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Post-CES, Apple's iPad still viewed as tablet leader on Wall Street - Page 2

post #41 of 78
Quote:
Originally Posted by Flaneur View Post

msuberly:When you get yours, you will see. I hope. Some people who got one still didn't get it, not mentioning any names here. I think some don't like to lounge around on the couch, rather prefer sitting stiff backed at a desk, or maybe don't care that much about reading. The iPad is pleasant to read on, whereas the touch is not so much. And I never liked reading from a verticle screen. Qualtatively different.

Yeah. I've tried to come up with an explanation for this. I think it is because your screen is fixed while the iPad you can reposition. You don't need to keep your body or the iPad in the same position for hours on end like you would with a desktop or laptop.
post #42 of 78
After all the breathless reporting of the Motorola Xoom, it turned out they were showing hardware running a video of Honeycomb and that's it. I think that about sums this CES up. If Apple did something like that the outcry would be palpable. No wonder investors are reassessing the viability of iPad competitors after CES. Besides the Xoom there wasn't a lot to show on the Android tablet scene; mostly they were 7 inch tablets running the phone version of Android.

The PlayBook demoed well (although for some reason all the tablet demos focused on flashy app switcher UIs, as if that's the only part of the OS that matters) but I think it has too many weaknesses to be a serious contender. Making announcements about hardware is nice, but the power of the CPU is meaningless if we don't also know the cost and battery life. Whether the iPad 2 has to match these high-powered dual core tablets (i.e., the PlayBook and Xoom) depends entirely on whether it's possible to get 10 hours on that kind of set-up for $499.
post #43 of 78
Quote:
Originally Posted by msuberly View Post

I need someone to explain to me (call me troll or stupid if you need to) how the iPad is not "a giant iPod."

Here's my take.

1. The bigger size of the iPad makes it easier for those who don't have perfect eyesight anymore.

2. Some apps just don't work well on the iPod Touch due to it's small size. Try the Zinio app on an iPad vs. an iPod Touch and you'll notice a huge difference.

3. Web browsing on the iPad is great. I don't have to zoom in like I do an iPod Touch.

4. If I have to input data I'd much rather do so on an iPad.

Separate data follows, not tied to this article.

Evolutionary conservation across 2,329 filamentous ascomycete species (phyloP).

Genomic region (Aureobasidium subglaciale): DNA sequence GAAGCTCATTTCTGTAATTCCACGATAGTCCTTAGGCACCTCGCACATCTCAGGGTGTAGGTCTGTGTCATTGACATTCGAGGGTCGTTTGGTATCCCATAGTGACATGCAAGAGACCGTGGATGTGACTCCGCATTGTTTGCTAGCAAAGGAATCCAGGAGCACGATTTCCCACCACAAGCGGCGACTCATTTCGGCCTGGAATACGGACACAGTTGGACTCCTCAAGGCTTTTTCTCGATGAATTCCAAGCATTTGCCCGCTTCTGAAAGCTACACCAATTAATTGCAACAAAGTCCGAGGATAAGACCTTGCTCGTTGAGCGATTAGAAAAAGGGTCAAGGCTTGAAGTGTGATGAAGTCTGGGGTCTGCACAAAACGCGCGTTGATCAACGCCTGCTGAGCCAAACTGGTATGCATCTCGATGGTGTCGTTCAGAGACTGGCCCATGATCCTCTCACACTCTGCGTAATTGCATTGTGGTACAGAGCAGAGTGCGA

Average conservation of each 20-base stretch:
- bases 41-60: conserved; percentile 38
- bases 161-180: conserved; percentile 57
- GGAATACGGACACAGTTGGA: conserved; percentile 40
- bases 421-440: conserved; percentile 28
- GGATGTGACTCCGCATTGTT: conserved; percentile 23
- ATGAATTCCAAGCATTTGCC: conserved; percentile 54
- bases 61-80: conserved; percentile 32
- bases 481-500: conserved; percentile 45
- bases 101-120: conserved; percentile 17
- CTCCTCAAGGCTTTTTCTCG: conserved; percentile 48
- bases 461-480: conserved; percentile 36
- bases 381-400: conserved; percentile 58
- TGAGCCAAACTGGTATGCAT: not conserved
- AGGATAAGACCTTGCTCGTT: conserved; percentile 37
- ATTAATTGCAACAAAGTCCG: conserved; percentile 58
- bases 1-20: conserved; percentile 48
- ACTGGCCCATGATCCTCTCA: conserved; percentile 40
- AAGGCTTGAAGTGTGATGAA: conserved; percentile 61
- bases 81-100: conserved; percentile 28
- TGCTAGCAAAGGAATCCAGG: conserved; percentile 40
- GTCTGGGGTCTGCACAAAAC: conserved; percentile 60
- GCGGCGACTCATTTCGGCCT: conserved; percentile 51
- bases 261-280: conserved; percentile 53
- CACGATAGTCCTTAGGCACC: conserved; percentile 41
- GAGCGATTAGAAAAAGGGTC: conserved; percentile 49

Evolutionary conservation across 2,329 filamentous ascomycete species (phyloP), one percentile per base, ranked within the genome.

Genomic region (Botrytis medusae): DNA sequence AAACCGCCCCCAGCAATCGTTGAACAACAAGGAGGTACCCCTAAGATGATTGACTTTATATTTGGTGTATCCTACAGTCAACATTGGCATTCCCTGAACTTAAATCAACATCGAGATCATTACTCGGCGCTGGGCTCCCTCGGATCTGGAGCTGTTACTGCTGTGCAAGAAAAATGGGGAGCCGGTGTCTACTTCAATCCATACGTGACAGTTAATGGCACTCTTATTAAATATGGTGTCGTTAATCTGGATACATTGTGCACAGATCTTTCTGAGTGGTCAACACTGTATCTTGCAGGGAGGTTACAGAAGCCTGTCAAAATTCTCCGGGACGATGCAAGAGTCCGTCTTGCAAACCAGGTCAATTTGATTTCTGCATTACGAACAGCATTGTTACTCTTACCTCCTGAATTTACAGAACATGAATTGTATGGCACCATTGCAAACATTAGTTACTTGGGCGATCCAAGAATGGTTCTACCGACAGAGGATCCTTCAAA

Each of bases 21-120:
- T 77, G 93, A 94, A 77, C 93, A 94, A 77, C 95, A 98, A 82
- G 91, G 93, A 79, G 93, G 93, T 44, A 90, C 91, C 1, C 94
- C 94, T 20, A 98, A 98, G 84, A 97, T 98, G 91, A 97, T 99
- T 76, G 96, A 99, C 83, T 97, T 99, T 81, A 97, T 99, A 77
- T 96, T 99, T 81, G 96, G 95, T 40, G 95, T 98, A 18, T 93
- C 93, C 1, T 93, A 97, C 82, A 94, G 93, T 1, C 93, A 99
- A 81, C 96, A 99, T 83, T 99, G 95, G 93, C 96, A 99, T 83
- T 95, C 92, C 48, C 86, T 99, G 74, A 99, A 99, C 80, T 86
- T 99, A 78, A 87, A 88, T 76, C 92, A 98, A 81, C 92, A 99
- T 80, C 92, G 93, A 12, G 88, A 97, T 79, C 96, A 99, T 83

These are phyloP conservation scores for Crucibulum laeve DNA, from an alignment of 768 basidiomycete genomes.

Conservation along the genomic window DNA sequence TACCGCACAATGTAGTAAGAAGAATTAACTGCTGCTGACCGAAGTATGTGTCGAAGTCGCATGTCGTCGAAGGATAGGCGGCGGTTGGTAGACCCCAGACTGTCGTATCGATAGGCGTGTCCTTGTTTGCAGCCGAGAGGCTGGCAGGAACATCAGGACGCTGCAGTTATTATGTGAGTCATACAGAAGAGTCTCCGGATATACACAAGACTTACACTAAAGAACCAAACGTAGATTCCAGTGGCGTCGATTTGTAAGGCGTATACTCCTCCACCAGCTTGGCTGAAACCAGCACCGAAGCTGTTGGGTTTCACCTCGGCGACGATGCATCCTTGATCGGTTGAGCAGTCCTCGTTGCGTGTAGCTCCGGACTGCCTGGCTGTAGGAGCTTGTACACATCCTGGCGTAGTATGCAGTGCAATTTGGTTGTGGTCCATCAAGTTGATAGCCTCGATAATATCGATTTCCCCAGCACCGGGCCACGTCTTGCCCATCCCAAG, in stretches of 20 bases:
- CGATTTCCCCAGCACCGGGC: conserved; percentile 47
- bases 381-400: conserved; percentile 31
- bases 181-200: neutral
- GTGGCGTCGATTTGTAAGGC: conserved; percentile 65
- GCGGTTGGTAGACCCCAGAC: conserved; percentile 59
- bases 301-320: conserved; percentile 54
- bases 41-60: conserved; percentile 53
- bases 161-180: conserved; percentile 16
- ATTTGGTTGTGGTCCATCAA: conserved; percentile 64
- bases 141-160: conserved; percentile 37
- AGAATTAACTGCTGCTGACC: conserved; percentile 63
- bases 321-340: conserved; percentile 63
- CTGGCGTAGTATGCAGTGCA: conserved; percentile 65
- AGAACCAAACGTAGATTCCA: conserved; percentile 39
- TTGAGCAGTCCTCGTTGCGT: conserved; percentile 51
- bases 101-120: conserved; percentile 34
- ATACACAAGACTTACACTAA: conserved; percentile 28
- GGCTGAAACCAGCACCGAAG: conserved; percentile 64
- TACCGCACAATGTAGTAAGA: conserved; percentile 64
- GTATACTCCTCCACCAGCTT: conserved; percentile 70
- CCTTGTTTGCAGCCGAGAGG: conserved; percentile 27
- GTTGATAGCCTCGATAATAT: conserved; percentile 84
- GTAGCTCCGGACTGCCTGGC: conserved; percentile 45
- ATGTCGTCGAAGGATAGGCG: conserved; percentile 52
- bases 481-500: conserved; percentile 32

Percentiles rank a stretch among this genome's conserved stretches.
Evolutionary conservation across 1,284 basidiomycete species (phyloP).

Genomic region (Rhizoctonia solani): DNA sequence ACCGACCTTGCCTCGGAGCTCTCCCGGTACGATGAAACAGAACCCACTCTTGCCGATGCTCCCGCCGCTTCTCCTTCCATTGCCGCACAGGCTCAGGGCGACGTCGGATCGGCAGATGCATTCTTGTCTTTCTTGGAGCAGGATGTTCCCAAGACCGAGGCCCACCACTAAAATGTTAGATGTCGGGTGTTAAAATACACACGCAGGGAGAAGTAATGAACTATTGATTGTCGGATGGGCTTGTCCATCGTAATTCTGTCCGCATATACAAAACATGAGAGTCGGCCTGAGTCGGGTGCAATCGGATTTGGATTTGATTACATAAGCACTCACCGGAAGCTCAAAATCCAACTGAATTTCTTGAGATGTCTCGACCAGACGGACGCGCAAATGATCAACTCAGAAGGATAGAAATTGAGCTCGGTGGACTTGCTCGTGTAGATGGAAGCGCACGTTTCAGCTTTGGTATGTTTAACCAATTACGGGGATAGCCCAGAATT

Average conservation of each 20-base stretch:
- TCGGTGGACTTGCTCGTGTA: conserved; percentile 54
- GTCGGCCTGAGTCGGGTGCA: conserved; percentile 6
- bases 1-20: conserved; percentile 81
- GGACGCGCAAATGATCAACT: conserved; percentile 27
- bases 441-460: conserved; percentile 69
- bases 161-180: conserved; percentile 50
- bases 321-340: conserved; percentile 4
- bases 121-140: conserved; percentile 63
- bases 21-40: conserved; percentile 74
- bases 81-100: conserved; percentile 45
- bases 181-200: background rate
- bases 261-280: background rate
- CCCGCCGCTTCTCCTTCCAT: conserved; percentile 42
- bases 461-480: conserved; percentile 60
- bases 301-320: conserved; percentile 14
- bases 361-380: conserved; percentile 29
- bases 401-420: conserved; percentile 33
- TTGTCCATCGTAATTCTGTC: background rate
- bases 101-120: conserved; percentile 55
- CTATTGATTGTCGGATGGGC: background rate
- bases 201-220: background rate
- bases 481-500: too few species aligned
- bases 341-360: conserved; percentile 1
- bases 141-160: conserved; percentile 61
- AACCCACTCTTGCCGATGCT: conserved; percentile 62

post #44 of 78
Quote:
Originally Posted by Prof. Peabody View Post

Even though I generally agree with the conclusion, I think these analysts are not really paying that close attention. There were definitely some devices at CES that faster and more robust than the iPad or the iPhone and that's important. The two things that stood out for me are:

- quite a few LTE capable phones.
- quite a few tablets with beefier processors and more memory than iPad.

Now personally, I think iPhone 5 will be an LTE hybrid device, but most pundits and bloggers don't think so at all. It would be horrendously bad for Apple to go a whole year with faster phones than the iPhone in the same markets, but at this point it seems to be happening.

As to the speed, anyone who has really used an iPad (and by that I mean *really* used it day in and day out and loaded it up with all their programs and documents), knows that it stalls and chokes quite a lot, (especially when doing memory intensive tasks or if you have more than one program open, or if the storage is close to the top). The next iPad *needs* to be a whole lot faster just to stay respectable. If the display is higher rez then it will be even more imperative. Apple really needs to put out a gigantic performance improvement to even stay on the same page here.

Again, if you look at the current deployment schedule - LTE speeds will not be realized fully across Verizon or anyone else for sometime. So if you are in one of the privileged zones that gets early deployment, then your points around speed are very valid. If you are in the what will be the majority of the network for the next 6-10 months or more LTE adds nothing to your speed. SO if Apple brings out the iPhone 5 without LTE capability the worst it will be is 8 months or so before the iPhone 6 is released with LTE (presumably).